One needs to be very careful about anything with "gnome" in it's package name. The dpkg command above will likely show that there are many packages with "gnome" in their names, but even though the gnome desktop environment (DE) in not installed, a number of other desktop environments do depend on some gnome utilities or packages which have gnome in their name, and if these are removed, those other desktops will have their functions affected, some in seriously impaired ways.

When one looks at what depends on a small number of packages with "gnome" in their package names, taken as examples in the below explication, it is apparent that these "gnome"-looking packages are actually part of other desktops. For example, on a machine here running LXDE, (without any intention of running anything gnome) the following packages with "gnome" in their package name were installed by default:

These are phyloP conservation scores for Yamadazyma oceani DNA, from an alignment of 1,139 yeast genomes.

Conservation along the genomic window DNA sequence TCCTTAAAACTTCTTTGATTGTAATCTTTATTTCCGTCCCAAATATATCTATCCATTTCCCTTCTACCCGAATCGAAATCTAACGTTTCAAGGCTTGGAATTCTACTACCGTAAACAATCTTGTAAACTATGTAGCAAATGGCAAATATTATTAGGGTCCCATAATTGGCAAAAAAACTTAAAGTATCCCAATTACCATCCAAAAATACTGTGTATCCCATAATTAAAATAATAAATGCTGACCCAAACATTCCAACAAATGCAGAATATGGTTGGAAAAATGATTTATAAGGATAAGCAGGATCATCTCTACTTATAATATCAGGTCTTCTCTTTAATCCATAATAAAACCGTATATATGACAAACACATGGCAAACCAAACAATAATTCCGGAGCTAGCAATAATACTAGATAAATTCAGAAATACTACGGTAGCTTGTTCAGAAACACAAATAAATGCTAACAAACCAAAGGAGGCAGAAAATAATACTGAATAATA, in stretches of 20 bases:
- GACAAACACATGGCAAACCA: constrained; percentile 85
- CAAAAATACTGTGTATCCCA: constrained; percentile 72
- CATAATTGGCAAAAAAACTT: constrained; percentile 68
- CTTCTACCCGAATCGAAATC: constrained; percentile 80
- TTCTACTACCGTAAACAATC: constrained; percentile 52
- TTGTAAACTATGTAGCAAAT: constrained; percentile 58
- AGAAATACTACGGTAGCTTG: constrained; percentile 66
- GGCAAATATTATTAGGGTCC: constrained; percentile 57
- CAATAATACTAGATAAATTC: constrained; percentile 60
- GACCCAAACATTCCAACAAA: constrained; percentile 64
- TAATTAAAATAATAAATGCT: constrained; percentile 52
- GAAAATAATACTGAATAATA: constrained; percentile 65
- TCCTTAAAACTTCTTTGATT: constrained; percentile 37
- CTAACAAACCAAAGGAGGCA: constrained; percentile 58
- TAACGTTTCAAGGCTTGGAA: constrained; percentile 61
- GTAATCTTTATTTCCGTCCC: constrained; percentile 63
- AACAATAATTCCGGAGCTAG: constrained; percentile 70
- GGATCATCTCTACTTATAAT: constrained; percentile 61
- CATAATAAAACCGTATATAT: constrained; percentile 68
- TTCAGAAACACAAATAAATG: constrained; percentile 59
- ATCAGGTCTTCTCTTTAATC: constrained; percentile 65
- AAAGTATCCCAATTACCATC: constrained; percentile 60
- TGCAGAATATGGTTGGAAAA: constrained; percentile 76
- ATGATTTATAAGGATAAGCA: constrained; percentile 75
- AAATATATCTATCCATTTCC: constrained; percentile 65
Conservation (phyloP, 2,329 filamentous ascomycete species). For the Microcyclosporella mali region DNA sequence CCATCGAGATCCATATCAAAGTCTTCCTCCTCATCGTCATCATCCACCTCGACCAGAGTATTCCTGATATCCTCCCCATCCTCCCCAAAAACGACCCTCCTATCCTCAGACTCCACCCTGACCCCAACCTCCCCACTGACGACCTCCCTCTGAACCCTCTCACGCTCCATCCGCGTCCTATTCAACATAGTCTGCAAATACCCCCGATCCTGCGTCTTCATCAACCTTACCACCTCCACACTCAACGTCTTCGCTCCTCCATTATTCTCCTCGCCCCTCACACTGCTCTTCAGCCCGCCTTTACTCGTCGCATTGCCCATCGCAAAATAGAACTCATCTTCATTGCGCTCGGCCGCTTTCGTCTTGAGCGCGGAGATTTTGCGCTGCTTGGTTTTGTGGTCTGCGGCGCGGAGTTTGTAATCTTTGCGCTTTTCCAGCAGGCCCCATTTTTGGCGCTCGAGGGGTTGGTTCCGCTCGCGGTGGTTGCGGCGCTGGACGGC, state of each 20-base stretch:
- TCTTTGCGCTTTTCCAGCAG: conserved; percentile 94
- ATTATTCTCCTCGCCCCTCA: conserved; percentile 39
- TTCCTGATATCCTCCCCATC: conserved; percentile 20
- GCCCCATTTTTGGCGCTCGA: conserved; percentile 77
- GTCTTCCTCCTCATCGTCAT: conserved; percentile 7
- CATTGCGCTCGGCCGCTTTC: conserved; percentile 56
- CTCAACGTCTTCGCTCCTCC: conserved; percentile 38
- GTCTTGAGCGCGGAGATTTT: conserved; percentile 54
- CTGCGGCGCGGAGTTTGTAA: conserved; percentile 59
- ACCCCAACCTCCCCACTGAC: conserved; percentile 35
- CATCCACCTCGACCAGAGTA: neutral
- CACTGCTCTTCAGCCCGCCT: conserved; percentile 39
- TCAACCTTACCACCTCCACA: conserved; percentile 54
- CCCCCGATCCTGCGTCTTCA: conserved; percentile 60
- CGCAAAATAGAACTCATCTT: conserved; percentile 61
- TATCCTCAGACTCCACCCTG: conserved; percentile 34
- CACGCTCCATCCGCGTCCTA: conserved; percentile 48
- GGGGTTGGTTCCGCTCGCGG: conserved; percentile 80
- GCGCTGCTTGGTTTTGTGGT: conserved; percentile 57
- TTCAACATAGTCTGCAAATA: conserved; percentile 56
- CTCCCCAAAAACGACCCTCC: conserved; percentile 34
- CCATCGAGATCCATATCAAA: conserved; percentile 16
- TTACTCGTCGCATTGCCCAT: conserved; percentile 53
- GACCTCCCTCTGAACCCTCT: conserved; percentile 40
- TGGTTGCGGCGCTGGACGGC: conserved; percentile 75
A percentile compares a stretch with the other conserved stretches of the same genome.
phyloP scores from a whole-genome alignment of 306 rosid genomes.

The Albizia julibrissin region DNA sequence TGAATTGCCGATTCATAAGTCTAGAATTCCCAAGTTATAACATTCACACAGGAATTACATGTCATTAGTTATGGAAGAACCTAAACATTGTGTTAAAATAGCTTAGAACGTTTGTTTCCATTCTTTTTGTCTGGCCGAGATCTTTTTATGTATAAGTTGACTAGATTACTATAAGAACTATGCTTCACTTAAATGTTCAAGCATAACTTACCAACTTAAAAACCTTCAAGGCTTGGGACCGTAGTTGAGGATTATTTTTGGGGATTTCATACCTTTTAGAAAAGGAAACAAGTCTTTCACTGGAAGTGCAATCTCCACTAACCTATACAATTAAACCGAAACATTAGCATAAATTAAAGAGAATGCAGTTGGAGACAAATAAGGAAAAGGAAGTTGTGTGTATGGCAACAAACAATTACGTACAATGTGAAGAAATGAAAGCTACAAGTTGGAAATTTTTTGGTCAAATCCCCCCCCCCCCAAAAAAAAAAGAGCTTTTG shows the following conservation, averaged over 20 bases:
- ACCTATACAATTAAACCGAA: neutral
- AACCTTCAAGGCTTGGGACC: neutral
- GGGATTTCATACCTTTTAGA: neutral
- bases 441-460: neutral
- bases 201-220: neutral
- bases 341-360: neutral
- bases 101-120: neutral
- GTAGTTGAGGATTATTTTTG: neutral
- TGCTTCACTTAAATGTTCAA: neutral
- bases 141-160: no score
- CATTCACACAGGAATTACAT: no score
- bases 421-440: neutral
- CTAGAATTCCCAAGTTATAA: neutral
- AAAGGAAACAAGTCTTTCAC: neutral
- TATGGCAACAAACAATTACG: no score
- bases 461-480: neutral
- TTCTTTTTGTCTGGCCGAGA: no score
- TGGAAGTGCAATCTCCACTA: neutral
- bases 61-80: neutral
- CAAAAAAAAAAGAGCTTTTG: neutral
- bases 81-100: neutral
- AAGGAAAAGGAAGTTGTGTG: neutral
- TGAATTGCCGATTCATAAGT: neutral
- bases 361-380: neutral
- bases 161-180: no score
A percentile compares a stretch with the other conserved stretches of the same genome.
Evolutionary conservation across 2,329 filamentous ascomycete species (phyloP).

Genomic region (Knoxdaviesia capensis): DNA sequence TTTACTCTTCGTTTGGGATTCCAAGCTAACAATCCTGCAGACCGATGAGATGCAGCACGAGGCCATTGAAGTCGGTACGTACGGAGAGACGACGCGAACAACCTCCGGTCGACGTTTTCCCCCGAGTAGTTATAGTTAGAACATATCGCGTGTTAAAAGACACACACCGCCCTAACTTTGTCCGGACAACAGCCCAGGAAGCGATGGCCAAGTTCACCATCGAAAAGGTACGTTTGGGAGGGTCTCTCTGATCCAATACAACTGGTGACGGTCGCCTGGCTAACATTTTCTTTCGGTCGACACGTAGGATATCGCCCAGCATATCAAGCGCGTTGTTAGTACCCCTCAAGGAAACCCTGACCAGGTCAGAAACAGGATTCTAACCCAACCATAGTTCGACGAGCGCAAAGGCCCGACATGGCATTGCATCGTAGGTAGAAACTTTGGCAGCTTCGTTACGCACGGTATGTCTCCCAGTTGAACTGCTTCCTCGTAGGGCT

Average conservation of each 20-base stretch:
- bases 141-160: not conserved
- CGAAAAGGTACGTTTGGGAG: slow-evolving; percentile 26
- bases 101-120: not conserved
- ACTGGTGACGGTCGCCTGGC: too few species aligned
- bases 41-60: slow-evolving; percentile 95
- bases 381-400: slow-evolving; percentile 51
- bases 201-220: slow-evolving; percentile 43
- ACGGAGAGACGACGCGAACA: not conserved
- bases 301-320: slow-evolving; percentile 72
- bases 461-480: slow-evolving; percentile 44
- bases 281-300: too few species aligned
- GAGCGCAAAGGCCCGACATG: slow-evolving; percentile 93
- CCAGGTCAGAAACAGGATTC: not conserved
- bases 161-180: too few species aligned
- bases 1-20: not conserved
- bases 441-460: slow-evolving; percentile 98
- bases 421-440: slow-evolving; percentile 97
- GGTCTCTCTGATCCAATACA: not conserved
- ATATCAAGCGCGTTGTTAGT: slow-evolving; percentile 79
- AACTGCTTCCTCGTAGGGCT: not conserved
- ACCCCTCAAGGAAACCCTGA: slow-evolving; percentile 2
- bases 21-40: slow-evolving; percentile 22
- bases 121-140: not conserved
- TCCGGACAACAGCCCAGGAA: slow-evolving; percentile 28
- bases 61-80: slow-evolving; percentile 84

gnome-accessibility-themes
gnome-brave-icon-theme
gnome-colors-common
gnome-colors
gnome-desktop3-data
gnome-disk-utility
gnome-dust-icon-theme
gnome-human-icon-theme
gnome-icon-theme
gnome-illustrious-icon-theme
gnome-keyring-pkcs11
gnome-keyring
gnome-noble-icon-theme
gnome-screenshot
gnome-system-tools
gnome-themes-extra-data
gnome-themes-extra
gnome-wine-icon-theme
gnome-wise-icon-theme
libgnome-desktop-3-20t64 her
libgnomecanvas2-0
libgnomecanvas2-common
libpam-gnome-keyring
pinentry-gnome3
policykit-1-gnome

Further, and more significantly, when one investigates what depends on some of these packages which have "gnome" in their name, without being part of a gnome desktop environment (DE), it becomes clear that other desktop environments also depend on them. For example, in the following outputs below it can be seen that: